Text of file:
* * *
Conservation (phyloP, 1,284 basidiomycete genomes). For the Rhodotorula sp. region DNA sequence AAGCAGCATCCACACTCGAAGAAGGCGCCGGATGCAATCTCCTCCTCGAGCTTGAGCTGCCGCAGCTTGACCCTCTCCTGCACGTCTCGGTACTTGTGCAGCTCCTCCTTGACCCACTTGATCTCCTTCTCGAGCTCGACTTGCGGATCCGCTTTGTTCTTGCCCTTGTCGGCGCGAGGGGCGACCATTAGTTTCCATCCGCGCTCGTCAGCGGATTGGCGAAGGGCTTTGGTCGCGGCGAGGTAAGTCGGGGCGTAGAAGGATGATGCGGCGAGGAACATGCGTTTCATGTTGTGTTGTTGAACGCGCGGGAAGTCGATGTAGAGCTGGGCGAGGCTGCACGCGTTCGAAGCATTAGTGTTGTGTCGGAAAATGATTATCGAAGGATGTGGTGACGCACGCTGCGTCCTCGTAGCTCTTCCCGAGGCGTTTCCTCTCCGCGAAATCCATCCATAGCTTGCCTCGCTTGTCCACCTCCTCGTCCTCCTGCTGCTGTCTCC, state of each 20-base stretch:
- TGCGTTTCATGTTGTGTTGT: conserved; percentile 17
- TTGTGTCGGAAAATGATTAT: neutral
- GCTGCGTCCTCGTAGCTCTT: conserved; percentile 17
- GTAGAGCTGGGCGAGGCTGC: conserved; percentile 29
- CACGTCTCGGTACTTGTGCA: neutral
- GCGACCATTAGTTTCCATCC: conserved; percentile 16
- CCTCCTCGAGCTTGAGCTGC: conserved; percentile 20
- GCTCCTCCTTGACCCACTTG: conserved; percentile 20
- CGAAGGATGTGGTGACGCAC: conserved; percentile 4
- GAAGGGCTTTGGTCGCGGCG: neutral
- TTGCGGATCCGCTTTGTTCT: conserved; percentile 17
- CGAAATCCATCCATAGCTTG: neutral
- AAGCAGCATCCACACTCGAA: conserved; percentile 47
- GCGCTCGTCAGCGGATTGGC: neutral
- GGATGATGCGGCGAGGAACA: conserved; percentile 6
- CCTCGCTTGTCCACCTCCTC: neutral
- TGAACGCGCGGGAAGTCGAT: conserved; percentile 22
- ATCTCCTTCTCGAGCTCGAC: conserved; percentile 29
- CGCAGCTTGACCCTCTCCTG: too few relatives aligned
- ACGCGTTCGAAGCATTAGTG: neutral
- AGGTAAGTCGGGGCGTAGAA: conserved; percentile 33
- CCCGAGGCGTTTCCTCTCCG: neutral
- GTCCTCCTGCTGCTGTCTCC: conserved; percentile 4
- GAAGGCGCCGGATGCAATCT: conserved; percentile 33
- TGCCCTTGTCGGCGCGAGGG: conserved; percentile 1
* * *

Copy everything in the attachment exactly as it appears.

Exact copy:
Conservation (phyloP, 1,284 basidiomycete genomes). For the Rhodotorula sp. region DNA sequence AAGCAGCATCCACACTCGAAGAAGGCGCCGGATGCAATCTCCTCCTCGAGCTTGAGCTGCCGCAGCTTGACCCTCTCCTGCACGTCTCGGTACTTGTGCAGCTCCTCCTTGACCCACTTGATCTCCTTCTCGAGCTCGACTTGCGGATCCGCTTTGTTCTTGCCCTTGTCGGCGCGAGGGGCGACCATTAGTTTCCATCCGCGCTCGTCAGCGGATTGGCGAAGGGCTTTGGTCGCGGCGAGGTAAGTCGGGGCGTAGAAGGATGATGCGGCGAGGAACATGCGTTTCATGTTGTGTTGTTGAACGCGCGGGAAGTCGATGTAGAGCTGGGCGAGGCTGCACGCGTTCGAAGCATTAGTGTTGTGTCGGAAAATGATTATCGAAGGATGTGGTGACGCACGCTGCGTCCTCGTAGCTCTTCCCGAGGCGTTTCCTCTCCGCGAAATCCATCCATAGCTTGCCTCGCTTGTCCACCTCCTCGTCCTCCTGCTGCTGTCTCC, state of each 20-base stretch:
- TGCGTTTCATGTTGTGTTGT: conserved; percentile 17
- TTGTGTCGGAAAATGATTAT: neutral
- GCTGCGTCCTCGTAGCTCTT: conserved; percentile 17
- GTAGAGCTGGGCGAGGCTGC: conserved; percentile 29
- CACGTCTCGGTACTTGTGCA: neutral
- GCGACCATTAGTTTCCATCC: conserved; percentile 16
- CCTCCTCGAGCTTGAGCTGC: conserved; percentile 20
- GCTCCTCCTTGACCCACTTG: conserved; percentile 20
- CGAAGGATGTGGTGACGCAC: conserved; percentile 4
- GAAGGGCTTTGGTCGCGGCG: neutral
- TTGCGGATCCGCTTTGTTCT: conserved; percentile 17
- CGAAATCCATCCATAGCTTG: neutral
- AAGCAGCATCCACACTCGAA: conserved; percentile 47
- GCGCTCGTCAGCGGATTGGC: neutral
- GGATGATGCGGCGAGGAACA: conserved; percentile 6
- CCTCGCTTGTCCACCTCCTC: neutral
- TGAACGCGCGGGAAGTCGAT: conserved; percentile 22
- ATCTCCTTCTCGAGCTCGAC: conserved; percentile 29
- CGCAGCTTGACCCTCTCCTG: too few relatives aligned
- ACGCGTTCGAAGCATTAGTG: neutral
- AGGTAAGTCGGGGCGTAGAA: conserved; percentile 33
- CCCGAGGCGTTTCCTCTCCG: neutral
- GTCCTCCTGCTGCTGTCTCC: conserved; percentile 4
- GAAGGCGCCGGATGCAATCT: conserved; percentile 33
- TGCCCTTGTCGGCGCGAGGG: conserved; percentile 1